The rest of the above claims falsely suggest that taking nutrient supplements is likely to benefit most people's health. Although diet is an important factor in some diseases (most notably coronary heart disease), most diseases have little or nothing to do with diet and even less to do with nutrient deficiency. Dietary supplements may help prevent a few medical problems but, for these, it is much less expensive and far more sensible to use pills. Common symptoms such as fatigue, lack of pep, headaches, other aches or pains, insomnia, and similar complaints are usually the body's reaction to emotional stress. The persistence of such symptoms is a signal to see a doctor to be evaluated for possible physical illness. Intravenous nutrients are useful in a few conditions, but these would require expert medical care, probably in a hospital.

In October 2018, the Kansas board entered into a consent agreement with Meredith Leach Snyder, MD, co-owner of Recovery Hydration Therapy (RHT), a mobile infusion business that offers intravenous fluids for conditions such as hangovers, jet lag, colds and flu, illnesses, and athletic performance and recovery. When Snyder applied for a Kansas medical license, the board reviewed the RHT Web site and patient records and concluded that the facility lacked proper protocols for handling complications and that its record-keeping was substandard. The matter was settled with a non-disciplinary order that requires Snyder to take extra continuing education in medical record-keeping and have her records monitored by a board-approved monitor for six months [6].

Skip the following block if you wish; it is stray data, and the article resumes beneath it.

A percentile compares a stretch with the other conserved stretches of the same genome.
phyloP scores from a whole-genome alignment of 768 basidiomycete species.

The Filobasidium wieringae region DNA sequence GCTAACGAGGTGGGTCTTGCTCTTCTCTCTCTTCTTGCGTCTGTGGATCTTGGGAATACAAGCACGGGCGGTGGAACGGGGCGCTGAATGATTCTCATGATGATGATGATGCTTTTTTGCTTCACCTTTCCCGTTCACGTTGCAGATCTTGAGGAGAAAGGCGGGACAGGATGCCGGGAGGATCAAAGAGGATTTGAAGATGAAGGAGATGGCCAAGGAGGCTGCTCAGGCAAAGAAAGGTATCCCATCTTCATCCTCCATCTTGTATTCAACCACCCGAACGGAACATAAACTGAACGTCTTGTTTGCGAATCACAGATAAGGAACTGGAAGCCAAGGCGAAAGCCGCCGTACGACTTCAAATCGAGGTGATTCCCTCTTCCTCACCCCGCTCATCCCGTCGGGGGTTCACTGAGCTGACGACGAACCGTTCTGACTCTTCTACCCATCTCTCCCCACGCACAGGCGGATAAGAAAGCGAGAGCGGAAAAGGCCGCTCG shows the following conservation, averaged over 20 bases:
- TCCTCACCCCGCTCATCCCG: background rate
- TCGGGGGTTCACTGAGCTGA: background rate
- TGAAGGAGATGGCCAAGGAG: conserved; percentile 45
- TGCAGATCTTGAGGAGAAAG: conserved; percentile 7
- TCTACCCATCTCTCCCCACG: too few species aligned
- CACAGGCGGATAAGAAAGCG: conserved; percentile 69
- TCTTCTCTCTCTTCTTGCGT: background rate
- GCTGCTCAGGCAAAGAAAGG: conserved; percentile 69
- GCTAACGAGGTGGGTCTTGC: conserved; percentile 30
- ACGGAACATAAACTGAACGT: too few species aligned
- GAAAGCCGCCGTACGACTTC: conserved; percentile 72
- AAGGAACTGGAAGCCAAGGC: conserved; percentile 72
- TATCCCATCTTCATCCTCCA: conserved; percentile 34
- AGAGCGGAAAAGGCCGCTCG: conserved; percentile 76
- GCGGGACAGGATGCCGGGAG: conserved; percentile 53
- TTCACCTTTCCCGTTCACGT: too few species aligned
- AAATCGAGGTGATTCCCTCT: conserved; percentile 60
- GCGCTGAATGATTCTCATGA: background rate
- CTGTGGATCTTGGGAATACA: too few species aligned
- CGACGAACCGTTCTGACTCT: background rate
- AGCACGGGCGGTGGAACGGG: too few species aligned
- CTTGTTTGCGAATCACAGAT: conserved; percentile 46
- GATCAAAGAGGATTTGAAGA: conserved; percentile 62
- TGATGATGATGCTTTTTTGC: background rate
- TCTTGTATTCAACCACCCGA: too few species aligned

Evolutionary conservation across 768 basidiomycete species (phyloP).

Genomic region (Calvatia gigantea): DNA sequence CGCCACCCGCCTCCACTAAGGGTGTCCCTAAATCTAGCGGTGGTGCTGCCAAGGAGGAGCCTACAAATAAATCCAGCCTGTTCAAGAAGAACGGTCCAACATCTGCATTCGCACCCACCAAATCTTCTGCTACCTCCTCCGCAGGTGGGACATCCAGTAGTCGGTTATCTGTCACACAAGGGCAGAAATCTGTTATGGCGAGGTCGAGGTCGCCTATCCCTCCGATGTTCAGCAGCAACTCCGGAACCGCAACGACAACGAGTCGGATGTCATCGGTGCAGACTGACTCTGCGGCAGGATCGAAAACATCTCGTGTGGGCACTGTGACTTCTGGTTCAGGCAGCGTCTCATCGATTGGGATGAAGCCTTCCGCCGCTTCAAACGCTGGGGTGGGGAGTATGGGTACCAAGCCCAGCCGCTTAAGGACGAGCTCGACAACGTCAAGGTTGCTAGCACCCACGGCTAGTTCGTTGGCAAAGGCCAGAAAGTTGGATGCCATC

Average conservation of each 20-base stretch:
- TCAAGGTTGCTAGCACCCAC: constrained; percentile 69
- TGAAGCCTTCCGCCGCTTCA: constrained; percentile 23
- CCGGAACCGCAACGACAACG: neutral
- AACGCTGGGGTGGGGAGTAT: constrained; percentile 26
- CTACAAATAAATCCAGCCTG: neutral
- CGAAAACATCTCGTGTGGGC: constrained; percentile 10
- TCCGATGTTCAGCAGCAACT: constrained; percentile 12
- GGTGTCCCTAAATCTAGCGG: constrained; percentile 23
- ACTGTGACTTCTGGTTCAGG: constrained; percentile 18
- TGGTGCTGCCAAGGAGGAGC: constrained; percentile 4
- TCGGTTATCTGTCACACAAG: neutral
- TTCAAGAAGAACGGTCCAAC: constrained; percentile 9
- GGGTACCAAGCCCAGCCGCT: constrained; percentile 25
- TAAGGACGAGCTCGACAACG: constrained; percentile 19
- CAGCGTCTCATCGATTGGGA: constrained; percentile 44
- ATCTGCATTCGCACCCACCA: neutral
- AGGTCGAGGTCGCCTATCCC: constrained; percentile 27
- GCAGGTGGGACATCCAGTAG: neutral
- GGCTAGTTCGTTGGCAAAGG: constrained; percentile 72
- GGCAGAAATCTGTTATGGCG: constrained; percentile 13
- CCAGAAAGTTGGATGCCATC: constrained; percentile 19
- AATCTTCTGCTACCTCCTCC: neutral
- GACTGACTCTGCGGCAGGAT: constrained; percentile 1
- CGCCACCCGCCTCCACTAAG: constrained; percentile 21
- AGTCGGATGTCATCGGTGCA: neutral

Federal Trade Commission Action

In September 2018, A & O Enterprises Inc., doing business as iV Bars Incorporated and iV Bars, and owner/manager Aaron K. Roberts a/k/a Aaron Keith signed an FTC consent agreement under which they must refrain from making misleading claims for Myers cocktails and other intravenous products. The company, which was founded in 2016, operates clinics in Texas and several other states [7]. The products, sometimes referred to as "intravenous micro-nutrient therapy," "intravenous vitamin therapy," and "hydration therapy" are mixtures of of water, vitamins, minerals, and herbs administered directly into the bloodstream for between $100 and $250 per session. Page 2 of the complaint describes how the business was operated this way: